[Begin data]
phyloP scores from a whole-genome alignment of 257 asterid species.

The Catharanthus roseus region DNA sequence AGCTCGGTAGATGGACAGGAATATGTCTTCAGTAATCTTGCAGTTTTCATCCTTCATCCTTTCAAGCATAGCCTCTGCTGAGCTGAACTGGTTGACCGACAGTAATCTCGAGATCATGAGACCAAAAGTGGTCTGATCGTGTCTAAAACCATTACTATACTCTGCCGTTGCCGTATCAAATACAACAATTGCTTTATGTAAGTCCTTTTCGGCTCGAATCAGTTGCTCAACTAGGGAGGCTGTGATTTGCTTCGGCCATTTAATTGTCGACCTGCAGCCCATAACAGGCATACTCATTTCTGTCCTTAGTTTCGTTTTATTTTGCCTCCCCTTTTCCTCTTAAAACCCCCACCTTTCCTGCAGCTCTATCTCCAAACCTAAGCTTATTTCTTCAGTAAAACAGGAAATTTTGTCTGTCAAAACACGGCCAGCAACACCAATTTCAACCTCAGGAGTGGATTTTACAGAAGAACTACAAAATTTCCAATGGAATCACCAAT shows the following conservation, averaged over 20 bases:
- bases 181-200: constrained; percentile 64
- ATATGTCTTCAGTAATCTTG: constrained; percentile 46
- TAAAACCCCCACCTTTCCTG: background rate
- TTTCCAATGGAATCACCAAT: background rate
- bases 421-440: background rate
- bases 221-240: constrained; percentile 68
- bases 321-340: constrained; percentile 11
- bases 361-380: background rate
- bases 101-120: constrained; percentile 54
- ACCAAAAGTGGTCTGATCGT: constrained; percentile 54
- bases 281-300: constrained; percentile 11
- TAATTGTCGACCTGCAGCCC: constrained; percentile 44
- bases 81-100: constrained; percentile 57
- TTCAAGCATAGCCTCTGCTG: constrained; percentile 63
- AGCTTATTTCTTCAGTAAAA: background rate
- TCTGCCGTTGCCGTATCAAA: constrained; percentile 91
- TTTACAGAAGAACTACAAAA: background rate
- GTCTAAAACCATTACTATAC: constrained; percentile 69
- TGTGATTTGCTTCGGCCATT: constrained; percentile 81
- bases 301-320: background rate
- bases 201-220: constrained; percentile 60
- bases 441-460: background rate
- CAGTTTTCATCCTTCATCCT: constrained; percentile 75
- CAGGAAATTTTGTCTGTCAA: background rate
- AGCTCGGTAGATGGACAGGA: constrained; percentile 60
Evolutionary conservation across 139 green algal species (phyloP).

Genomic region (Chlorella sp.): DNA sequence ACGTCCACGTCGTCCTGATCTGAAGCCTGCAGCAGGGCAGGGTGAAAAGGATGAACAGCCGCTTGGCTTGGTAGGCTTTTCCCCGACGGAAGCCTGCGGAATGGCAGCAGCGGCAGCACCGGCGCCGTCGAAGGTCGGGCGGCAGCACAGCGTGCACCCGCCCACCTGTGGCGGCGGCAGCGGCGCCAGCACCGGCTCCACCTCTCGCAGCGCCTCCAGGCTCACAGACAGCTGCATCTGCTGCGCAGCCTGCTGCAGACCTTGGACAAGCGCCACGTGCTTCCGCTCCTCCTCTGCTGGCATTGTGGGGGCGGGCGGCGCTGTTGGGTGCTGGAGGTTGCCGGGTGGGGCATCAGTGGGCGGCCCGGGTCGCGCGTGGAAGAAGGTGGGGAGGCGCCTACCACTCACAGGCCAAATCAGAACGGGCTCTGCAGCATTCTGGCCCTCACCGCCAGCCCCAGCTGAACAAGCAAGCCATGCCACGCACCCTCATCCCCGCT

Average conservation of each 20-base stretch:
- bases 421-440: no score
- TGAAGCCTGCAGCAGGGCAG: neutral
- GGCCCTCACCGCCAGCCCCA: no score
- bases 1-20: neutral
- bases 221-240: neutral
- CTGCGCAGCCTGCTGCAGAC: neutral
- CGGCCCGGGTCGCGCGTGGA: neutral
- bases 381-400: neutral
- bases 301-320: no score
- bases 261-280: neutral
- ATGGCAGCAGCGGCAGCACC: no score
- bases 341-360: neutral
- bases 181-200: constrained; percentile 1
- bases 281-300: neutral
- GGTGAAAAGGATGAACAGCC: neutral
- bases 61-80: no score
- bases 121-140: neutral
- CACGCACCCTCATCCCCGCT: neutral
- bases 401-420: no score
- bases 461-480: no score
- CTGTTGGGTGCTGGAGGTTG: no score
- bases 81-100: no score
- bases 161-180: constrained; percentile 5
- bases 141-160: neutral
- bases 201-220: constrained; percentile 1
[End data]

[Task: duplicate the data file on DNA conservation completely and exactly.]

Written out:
phyloP scores from a whole-genome alignment of 257 asterid species.

The Catharanthus roseus region DNA sequence AGCTCGGTAGATGGACAGGAATATGTCTTCAGTAATCTTGCAGTTTTCATCCTTCATCCTTTCAAGCATAGCCTCTGCTGAGCTGAACTGGTTGACCGACAGTAATCTCGAGATCATGAGACCAAAAGTGGTCTGATCGTGTCTAAAACCATTACTATACTCTGCCGTTGCCGTATCAAATACAACAATTGCTTTATGTAAGTCCTTTTCGGCTCGAATCAGTTGCTCAACTAGGGAGGCTGTGATTTGCTTCGGCCATTTAATTGTCGACCTGCAGCCCATAACAGGCATACTCATTTCTGTCCTTAGTTTCGTTTTATTTTGCCTCCCCTTTTCCTCTTAAAACCCCCACCTTTCCTGCAGCTCTATCTCCAAACCTAAGCTTATTTCTTCAGTAAAACAGGAAATTTTGTCTGTCAAAACACGGCCAGCAACACCAATTTCAACCTCAGGAGTGGATTTTACAGAAGAACTACAAAATTTCCAATGGAATCACCAAT shows the following conservation, averaged over 20 bases:
- bases 181-200: constrained; percentile 64
- ATATGTCTTCAGTAATCTTG: constrained; percentile 46
- TAAAACCCCCACCTTTCCTG: background rate
- TTTCCAATGGAATCACCAAT: background rate
- bases 421-440: background rate
- bases 221-240: constrained; percentile 68
- bases 321-340: constrained; percentile 11
- bases 361-380: background rate
- bases 101-120: constrained; percentile 54
- ACCAAAAGTGGTCTGATCGT: constrained; percentile 54
- bases 281-300: constrained; percentile 11
- TAATTGTCGACCTGCAGCCC: constrained; percentile 44
- bases 81-100: constrained; percentile 57
- TTCAAGCATAGCCTCTGCTG: constrained; percentile 63
- AGCTTATTTCTTCAGTAAAA: background rate
- TCTGCCGTTGCCGTATCAAA: constrained; percentile 91
- TTTACAGAAGAACTACAAAA: background rate
- GTCTAAAACCATTACTATAC: constrained; percentile 69
- TGTGATTTGCTTCGGCCATT: constrained; percentile 81
- bases 301-320: background rate
- bases 201-220: constrained; percentile 60
- bases 441-460: background rate
- CAGTTTTCATCCTTCATCCT: constrained; percentile 75
- CAGGAAATTTTGTCTGTCAA: background rate
- AGCTCGGTAGATGGACAGGA: constrained; percentile 60
Evolutionary conservation across 139 green algal species (phyloP).

Genomic region (Chlorella sp.): DNA sequence ACGTCCACGTCGTCCTGATCTGAAGCCTGCAGCAGGGCAGGGTGAAAAGGATGAACAGCCGCTTGGCTTGGTAGGCTTTTCCCCGACGGAAGCCTGCGGAATGGCAGCAGCGGCAGCACCGGCGCCGTCGAAGGTCGGGCGGCAGCACAGCGTGCACCCGCCCACCTGTGGCGGCGGCAGCGGCGCCAGCACCGGCTCCACCTCTCGCAGCGCCTCCAGGCTCACAGACAGCTGCATCTGCTGCGCAGCCTGCTGCAGACCTTGGACAAGCGCCACGTGCTTCCGCTCCTCCTCTGCTGGCATTGTGGGGGCGGGCGGCGCTGTTGGGTGCTGGAGGTTGCCGGGTGGGGCATCAGTGGGCGGCCCGGGTCGCGCGTGGAAGAAGGTGGGGAGGCGCCTACCACTCACAGGCCAAATCAGAACGGGCTCTGCAGCATTCTGGCCCTCACCGCCAGCCCCAGCTGAACAAGCAAGCCATGCCACGCACCCTCATCCCCGCT

Average conservation of each 20-base stretch:
- bases 421-440: no score
- TGAAGCCTGCAGCAGGGCAG: neutral
- GGCCCTCACCGCCAGCCCCA: no score
- bases 1-20: neutral
- bases 221-240: neutral
- CTGCGCAGCCTGCTGCAGAC: neutral
- CGGCCCGGGTCGCGCGTGGA: neutral
- bases 381-400: neutral
- bases 301-320: no score
- bases 261-280: neutral
- ATGGCAGCAGCGGCAGCACC: no score
- bases 341-360: neutral
- bases 181-200: constrained; percentile 1
- bases 281-300: neutral
- GGTGAAAAGGATGAACAGCC: neutral
- bases 61-80: no score
- bases 121-140: neutral
- CACGCACCCTCATCCCCGCT: neutral
- bases 401-420: no score
- bases 461-480: no score
- CTGTTGGGTGCTGGAGGTTG: no score
- bases 81-100: no score
- bases 161-180: constrained; percentile 5
- bases 141-160: neutral
- bases 201-220: constrained; percentile 1